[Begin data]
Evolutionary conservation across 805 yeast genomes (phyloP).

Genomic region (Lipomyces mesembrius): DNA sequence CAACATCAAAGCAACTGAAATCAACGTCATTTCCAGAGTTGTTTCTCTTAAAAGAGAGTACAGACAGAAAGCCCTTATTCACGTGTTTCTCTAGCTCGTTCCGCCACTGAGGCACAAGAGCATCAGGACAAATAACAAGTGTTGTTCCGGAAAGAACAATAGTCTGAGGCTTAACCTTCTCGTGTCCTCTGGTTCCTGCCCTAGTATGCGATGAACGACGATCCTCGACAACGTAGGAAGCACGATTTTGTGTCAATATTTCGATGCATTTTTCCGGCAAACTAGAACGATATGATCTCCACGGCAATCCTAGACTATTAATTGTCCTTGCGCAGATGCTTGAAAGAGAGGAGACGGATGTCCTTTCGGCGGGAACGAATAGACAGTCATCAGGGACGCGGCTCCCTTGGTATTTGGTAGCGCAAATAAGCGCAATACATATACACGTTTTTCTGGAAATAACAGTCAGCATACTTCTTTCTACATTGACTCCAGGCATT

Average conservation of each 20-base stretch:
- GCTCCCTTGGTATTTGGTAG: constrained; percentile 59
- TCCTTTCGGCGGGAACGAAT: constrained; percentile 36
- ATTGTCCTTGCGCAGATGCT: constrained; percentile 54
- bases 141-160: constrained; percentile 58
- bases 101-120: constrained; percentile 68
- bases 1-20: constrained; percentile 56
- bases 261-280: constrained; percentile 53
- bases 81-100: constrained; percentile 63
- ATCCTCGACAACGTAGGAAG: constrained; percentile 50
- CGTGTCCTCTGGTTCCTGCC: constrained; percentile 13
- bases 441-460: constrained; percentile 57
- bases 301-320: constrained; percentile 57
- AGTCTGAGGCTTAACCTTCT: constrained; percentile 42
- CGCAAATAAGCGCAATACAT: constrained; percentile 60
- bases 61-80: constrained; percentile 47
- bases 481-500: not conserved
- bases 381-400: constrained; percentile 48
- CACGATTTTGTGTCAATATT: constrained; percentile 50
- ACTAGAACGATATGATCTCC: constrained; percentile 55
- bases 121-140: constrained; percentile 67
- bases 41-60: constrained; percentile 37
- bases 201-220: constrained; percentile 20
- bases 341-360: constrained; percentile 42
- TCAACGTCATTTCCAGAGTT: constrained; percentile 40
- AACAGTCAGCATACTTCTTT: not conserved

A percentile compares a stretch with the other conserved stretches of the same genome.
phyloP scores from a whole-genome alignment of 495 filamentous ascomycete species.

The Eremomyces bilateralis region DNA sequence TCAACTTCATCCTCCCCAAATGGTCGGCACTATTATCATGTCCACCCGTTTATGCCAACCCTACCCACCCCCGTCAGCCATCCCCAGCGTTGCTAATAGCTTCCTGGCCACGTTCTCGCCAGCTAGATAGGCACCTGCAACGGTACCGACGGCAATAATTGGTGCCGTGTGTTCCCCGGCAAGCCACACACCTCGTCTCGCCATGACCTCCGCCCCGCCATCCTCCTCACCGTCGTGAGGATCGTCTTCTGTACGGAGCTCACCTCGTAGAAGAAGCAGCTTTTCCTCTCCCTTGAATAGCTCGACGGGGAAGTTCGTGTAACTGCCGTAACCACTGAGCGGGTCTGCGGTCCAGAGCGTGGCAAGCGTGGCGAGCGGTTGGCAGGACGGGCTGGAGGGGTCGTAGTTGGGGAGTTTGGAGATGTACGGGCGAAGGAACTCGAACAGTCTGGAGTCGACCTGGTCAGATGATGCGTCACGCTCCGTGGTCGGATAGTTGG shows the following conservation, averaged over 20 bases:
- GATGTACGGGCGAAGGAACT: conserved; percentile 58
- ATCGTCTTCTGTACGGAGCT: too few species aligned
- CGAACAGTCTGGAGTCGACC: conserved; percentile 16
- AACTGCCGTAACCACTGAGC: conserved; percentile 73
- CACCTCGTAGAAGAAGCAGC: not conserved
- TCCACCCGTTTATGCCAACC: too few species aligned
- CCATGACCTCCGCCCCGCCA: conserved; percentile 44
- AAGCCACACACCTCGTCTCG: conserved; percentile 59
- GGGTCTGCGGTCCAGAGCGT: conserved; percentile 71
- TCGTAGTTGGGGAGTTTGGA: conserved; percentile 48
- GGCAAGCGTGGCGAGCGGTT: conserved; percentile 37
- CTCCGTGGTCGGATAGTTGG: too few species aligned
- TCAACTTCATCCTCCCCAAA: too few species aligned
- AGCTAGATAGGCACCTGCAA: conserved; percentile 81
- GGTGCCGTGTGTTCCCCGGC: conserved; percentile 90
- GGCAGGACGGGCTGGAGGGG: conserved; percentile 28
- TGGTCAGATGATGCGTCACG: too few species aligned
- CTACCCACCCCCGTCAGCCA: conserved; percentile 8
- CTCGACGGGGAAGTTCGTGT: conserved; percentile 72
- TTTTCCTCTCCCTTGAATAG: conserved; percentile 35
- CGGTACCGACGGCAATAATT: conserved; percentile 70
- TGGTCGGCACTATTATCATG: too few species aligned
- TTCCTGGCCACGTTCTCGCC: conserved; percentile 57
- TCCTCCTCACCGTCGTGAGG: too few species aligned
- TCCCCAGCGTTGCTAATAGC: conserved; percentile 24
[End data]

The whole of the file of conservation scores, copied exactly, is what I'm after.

Evolutionary conservation across 805 yeast genomes (phyloP).

Genomic region (Lipomyces mesembrius): DNA sequence CAACATCAAAGCAACTGAAATCAACGTCATTTCCAGAGTTGTTTCTCTTAAAAGAGAGTACAGACAGAAAGCCCTTATTCACGTGTTTCTCTAGCTCGTTCCGCCACTGAGGCACAAGAGCATCAGGACAAATAACAAGTGTTGTTCCGGAAAGAACAATAGTCTGAGGCTTAACCTTCTCGTGTCCTCTGGTTCCTGCCCTAGTATGCGATGAACGACGATCCTCGACAACGTAGGAAGCACGATTTTGTGTCAATATTTCGATGCATTTTTCCGGCAAACTAGAACGATATGATCTCCACGGCAATCCTAGACTATTAATTGTCCTTGCGCAGATGCTTGAAAGAGAGGAGACGGATGTCCTTTCGGCGGGAACGAATAGACAGTCATCAGGGACGCGGCTCCCTTGGTATTTGGTAGCGCAAATAAGCGCAATACATATACACGTTTTTCTGGAAATAACAGTCAGCATACTTCTTTCTACATTGACTCCAGGCATT

Average conservation of each 20-base stretch:
- GCTCCCTTGGTATTTGGTAG: constrained; percentile 59
- TCCTTTCGGCGGGAACGAAT: constrained; percentile 36
- ATTGTCCTTGCGCAGATGCT: constrained; percentile 54
- bases 141-160: constrained; percentile 58
- bases 101-120: constrained; percentile 68
- bases 1-20: constrained; percentile 56
- bases 261-280: constrained; percentile 53
- bases 81-100: constrained; percentile 63
- ATCCTCGACAACGTAGGAAG: constrained; percentile 50
- CGTGTCCTCTGGTTCCTGCC: constrained; percentile 13
- bases 441-460: constrained; percentile 57
- bases 301-320: constrained; percentile 57
- AGTCTGAGGCTTAACCTTCT: constrained; percentile 42
- CGCAAATAAGCGCAATACAT: constrained; percentile 60
- bases 61-80: constrained; percentile 47
- bases 481-500: not conserved
- bases 381-400: constrained; percentile 48
- CACGATTTTGTGTCAATATT: constrained; percentile 50
- ACTAGAACGATATGATCTCC: constrained; percentile 55
- bases 121-140: constrained; percentile 67
- bases 41-60: constrained; percentile 37
- bases 201-220: constrained; percentile 20
- bases 341-360: constrained; percentile 42
- TCAACGTCATTTCCAGAGTT: constrained; percentile 40
- AACAGTCAGCATACTTCTTT: not conserved

A percentile compares a stretch with the other conserved stretches of the same genome.
phyloP scores from a whole-genome alignment of 495 filamentous ascomycete species.

The Eremomyces bilateralis region DNA sequence TCAACTTCATCCTCCCCAAATGGTCGGCACTATTATCATGTCCACCCGTTTATGCCAACCCTACCCACCCCCGTCAGCCATCCCCAGCGTTGCTAATAGCTTCCTGGCCACGTTCTCGCCAGCTAGATAGGCACCTGCAACGGTACCGACGGCAATAATTGGTGCCGTGTGTTCCCCGGCAAGCCACACACCTCGTCTCGCCATGACCTCCGCCCCGCCATCCTCCTCACCGTCGTGAGGATCGTCTTCTGTACGGAGCTCACCTCGTAGAAGAAGCAGCTTTTCCTCTCCCTTGAATAGCTCGACGGGGAAGTTCGTGTAACTGCCGTAACCACTGAGCGGGTCTGCGGTCCAGAGCGTGGCAAGCGTGGCGAGCGGTTGGCAGGACGGGCTGGAGGGGTCGTAGTTGGGGAGTTTGGAGATGTACGGGCGAAGGAACTCGAACAGTCTGGAGTCGACCTGGTCAGATGATGCGTCACGCTCCGTGGTCGGATAGTTGG shows the following conservation, averaged over 20 bases:
- GATGTACGGGCGAAGGAACT: conserved; percentile 58
- ATCGTCTTCTGTACGGAGCT: too few species aligned
- CGAACAGTCTGGAGTCGACC: conserved; percentile 16
- AACTGCCGTAACCACTGAGC: conserved; percentile 73
- CACCTCGTAGAAGAAGCAGC: not conserved
- TCCACCCGTTTATGCCAACC: too few species aligned
- CCATGACCTCCGCCCCGCCA: conserved; percentile 44
- AAGCCACACACCTCGTCTCG: conserved; percentile 59
- GGGTCTGCGGTCCAGAGCGT: conserved; percentile 71
- TCGTAGTTGGGGAGTTTGGA: conserved; percentile 48
- GGCAAGCGTGGCGAGCGGTT: conserved; percentile 37
- CTCCGTGGTCGGATAGTTGG: too few species aligned
- TCAACTTCATCCTCCCCAAA: too few species aligned
- AGCTAGATAGGCACCTGCAA: conserved; percentile 81
- GGTGCCGTGTGTTCCCCGGC: conserved; percentile 90
- GGCAGGACGGGCTGGAGGGG: conserved; percentile 28
- TGGTCAGATGATGCGTCACG: too few species aligned
- CTACCCACCCCCGTCAGCCA: conserved; percentile 8
- CTCGACGGGGAAGTTCGTGT: conserved; percentile 72
- TTTTCCTCTCCCTTGAATAG: conserved; percentile 35
- CGGTACCGACGGCAATAATT: conserved; percentile 70
- TGGTCGGCACTATTATCATG: too few species aligned
- TTCCTGGCCACGTTCTCGCC: conserved; percentile 57
- TCCTCCTCACCGTCGTGAGG: too few species aligned
- TCCCCAGCGTTGCTAATAGC: conserved; percentile 24